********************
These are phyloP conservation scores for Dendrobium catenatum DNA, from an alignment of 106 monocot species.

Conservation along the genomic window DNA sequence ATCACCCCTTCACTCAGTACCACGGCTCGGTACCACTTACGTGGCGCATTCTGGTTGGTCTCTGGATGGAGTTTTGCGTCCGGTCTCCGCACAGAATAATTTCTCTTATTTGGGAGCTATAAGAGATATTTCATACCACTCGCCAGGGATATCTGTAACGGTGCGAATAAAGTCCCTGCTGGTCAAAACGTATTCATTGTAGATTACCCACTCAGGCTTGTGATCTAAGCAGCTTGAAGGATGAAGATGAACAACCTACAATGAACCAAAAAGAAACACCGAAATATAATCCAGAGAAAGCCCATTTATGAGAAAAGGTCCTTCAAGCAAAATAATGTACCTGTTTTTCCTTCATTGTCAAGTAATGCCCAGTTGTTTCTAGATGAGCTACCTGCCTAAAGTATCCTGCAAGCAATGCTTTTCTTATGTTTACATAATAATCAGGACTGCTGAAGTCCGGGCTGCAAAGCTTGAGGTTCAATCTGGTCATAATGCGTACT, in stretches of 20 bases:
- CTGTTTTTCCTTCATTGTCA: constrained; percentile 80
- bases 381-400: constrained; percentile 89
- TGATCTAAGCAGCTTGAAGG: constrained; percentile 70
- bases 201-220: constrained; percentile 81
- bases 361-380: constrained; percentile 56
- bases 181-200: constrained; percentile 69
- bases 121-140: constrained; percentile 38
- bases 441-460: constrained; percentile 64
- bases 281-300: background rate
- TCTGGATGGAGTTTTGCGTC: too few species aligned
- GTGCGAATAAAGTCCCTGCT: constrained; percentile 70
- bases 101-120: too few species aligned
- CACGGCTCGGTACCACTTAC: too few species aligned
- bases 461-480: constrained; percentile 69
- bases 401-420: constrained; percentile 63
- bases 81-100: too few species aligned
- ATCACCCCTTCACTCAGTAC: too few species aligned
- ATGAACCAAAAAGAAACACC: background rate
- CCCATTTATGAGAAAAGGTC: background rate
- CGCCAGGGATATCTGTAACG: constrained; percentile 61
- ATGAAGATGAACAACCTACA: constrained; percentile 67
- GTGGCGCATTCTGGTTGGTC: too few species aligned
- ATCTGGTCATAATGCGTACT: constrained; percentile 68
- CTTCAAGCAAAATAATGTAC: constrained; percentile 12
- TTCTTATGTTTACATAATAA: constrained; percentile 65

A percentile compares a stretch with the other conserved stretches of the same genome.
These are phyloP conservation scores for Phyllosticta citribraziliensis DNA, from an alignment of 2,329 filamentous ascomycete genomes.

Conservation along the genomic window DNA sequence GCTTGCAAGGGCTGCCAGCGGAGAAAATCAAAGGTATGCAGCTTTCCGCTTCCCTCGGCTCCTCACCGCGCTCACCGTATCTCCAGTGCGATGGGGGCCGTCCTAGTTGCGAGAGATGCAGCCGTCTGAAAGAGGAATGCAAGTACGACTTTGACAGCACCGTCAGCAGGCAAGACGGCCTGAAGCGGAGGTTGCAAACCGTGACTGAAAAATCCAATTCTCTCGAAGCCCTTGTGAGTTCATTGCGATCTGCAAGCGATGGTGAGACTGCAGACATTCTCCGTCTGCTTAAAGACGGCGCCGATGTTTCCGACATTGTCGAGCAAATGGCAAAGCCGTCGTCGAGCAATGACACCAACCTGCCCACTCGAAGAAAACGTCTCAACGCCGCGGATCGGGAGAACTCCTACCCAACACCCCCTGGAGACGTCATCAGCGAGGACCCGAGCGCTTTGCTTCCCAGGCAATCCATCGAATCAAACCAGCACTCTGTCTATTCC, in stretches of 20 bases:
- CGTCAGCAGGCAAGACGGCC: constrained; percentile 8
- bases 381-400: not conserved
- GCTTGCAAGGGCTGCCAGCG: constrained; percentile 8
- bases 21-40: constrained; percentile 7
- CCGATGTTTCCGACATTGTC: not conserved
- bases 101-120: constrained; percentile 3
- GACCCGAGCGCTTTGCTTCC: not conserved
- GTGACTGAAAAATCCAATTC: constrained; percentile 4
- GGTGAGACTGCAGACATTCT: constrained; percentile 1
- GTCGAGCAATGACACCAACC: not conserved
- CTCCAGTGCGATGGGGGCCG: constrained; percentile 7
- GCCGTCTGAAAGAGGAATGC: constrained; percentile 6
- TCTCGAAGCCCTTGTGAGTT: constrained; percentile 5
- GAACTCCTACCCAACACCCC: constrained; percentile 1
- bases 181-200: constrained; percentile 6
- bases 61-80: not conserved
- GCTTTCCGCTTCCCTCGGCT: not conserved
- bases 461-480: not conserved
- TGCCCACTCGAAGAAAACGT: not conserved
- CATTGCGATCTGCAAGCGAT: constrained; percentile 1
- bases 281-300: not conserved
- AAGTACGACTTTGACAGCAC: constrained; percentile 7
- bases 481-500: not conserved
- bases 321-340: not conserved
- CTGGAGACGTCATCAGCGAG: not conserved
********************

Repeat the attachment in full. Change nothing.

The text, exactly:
These are phyloP conservation scores for Dendrobium catenatum DNA, from an alignment of 106 monocot species.

Conservation along the genomic window DNA sequence ATCACCCCTTCACTCAGTACCACGGCTCGGTACCACTTACGTGGCGCATTCTGGTTGGTCTCTGGATGGAGTTTTGCGTCCGGTCTCCGCACAGAATAATTTCTCTTATTTGGGAGCTATAAGAGATATTTCATACCACTCGCCAGGGATATCTGTAACGGTGCGAATAAAGTCCCTGCTGGTCAAAACGTATTCATTGTAGATTACCCACTCAGGCTTGTGATCTAAGCAGCTTGAAGGATGAAGATGAACAACCTACAATGAACCAAAAAGAAACACCGAAATATAATCCAGAGAAAGCCCATTTATGAGAAAAGGTCCTTCAAGCAAAATAATGTACCTGTTTTTCCTTCATTGTCAAGTAATGCCCAGTTGTTTCTAGATGAGCTACCTGCCTAAAGTATCCTGCAAGCAATGCTTTTCTTATGTTTACATAATAATCAGGACTGCTGAAGTCCGGGCTGCAAAGCTTGAGGTTCAATCTGGTCATAATGCGTACT, in stretches of 20 bases:
- CTGTTTTTCCTTCATTGTCA: constrained; percentile 80
- bases 381-400: constrained; percentile 89
- TGATCTAAGCAGCTTGAAGG: constrained; percentile 70
- bases 201-220: constrained; percentile 81
- bases 361-380: constrained; percentile 56
- bases 181-200: constrained; percentile 69
- bases 121-140: constrained; percentile 38
- bases 441-460: constrained; percentile 64
- bases 281-300: background rate
- TCTGGATGGAGTTTTGCGTC: too few species aligned
- GTGCGAATAAAGTCCCTGCT: constrained; percentile 70
- bases 101-120: too few species aligned
- CACGGCTCGGTACCACTTAC: too few species aligned
- bases 461-480: constrained; percentile 69
- bases 401-420: constrained; percentile 63
- bases 81-100: too few species aligned
- ATCACCCCTTCACTCAGTAC: too few species aligned
- ATGAACCAAAAAGAAACACC: background rate
- CCCATTTATGAGAAAAGGTC: background rate
- CGCCAGGGATATCTGTAACG: constrained; percentile 61
- ATGAAGATGAACAACCTACA: constrained; percentile 67
- GTGGCGCATTCTGGTTGGTC: too few species aligned
- ATCTGGTCATAATGCGTACT: constrained; percentile 68
- CTTCAAGCAAAATAATGTAC: constrained; percentile 12
- TTCTTATGTTTACATAATAA: constrained; percentile 65

A percentile compares a stretch with the other conserved stretches of the same genome.
These are phyloP conservation scores for Phyllosticta citribraziliensis DNA, from an alignment of 2,329 filamentous ascomycete genomes.

Conservation along the genomic window DNA sequence GCTTGCAAGGGCTGCCAGCGGAGAAAATCAAAGGTATGCAGCTTTCCGCTTCCCTCGGCTCCTCACCGCGCTCACCGTATCTCCAGTGCGATGGGGGCCGTCCTAGTTGCGAGAGATGCAGCCGTCTGAAAGAGGAATGCAAGTACGACTTTGACAGCACCGTCAGCAGGCAAGACGGCCTGAAGCGGAGGTTGCAAACCGTGACTGAAAAATCCAATTCTCTCGAAGCCCTTGTGAGTTCATTGCGATCTGCAAGCGATGGTGAGACTGCAGACATTCTCCGTCTGCTTAAAGACGGCGCCGATGTTTCCGACATTGTCGAGCAAATGGCAAAGCCGTCGTCGAGCAATGACACCAACCTGCCCACTCGAAGAAAACGTCTCAACGCCGCGGATCGGGAGAACTCCTACCCAACACCCCCTGGAGACGTCATCAGCGAGGACCCGAGCGCTTTGCTTCCCAGGCAATCCATCGAATCAAACCAGCACTCTGTCTATTCC, in stretches of 20 bases:
- CGTCAGCAGGCAAGACGGCC: constrained; percentile 8
- bases 381-400: not conserved
- GCTTGCAAGGGCTGCCAGCG: constrained; percentile 8
- bases 21-40: constrained; percentile 7
- CCGATGTTTCCGACATTGTC: not conserved
- bases 101-120: constrained; percentile 3
- GACCCGAGCGCTTTGCTTCC: not conserved
- GTGACTGAAAAATCCAATTC: constrained; percentile 4
- GGTGAGACTGCAGACATTCT: constrained; percentile 1
- GTCGAGCAATGACACCAACC: not conserved
- CTCCAGTGCGATGGGGGCCG: constrained; percentile 7
- GCCGTCTGAAAGAGGAATGC: constrained; percentile 6
- TCTCGAAGCCCTTGTGAGTT: constrained; percentile 5
- GAACTCCTACCCAACACCCC: constrained; percentile 1
- bases 181-200: constrained; percentile 6
- bases 61-80: not conserved
- GCTTTCCGCTTCCCTCGGCT: not conserved
- bases 461-480: not conserved
- TGCCCACTCGAAGAAAACGT: not conserved
- CATTGCGATCTGCAAGCGAT: constrained; percentile 1
- bases 281-300: not conserved
- AAGTACGACTTTGACAGCAC: constrained; percentile 7
- bases 481-500: not conserved
- bases 321-340: not conserved
- CTGGAGACGTCATCAGCGAG: not conserved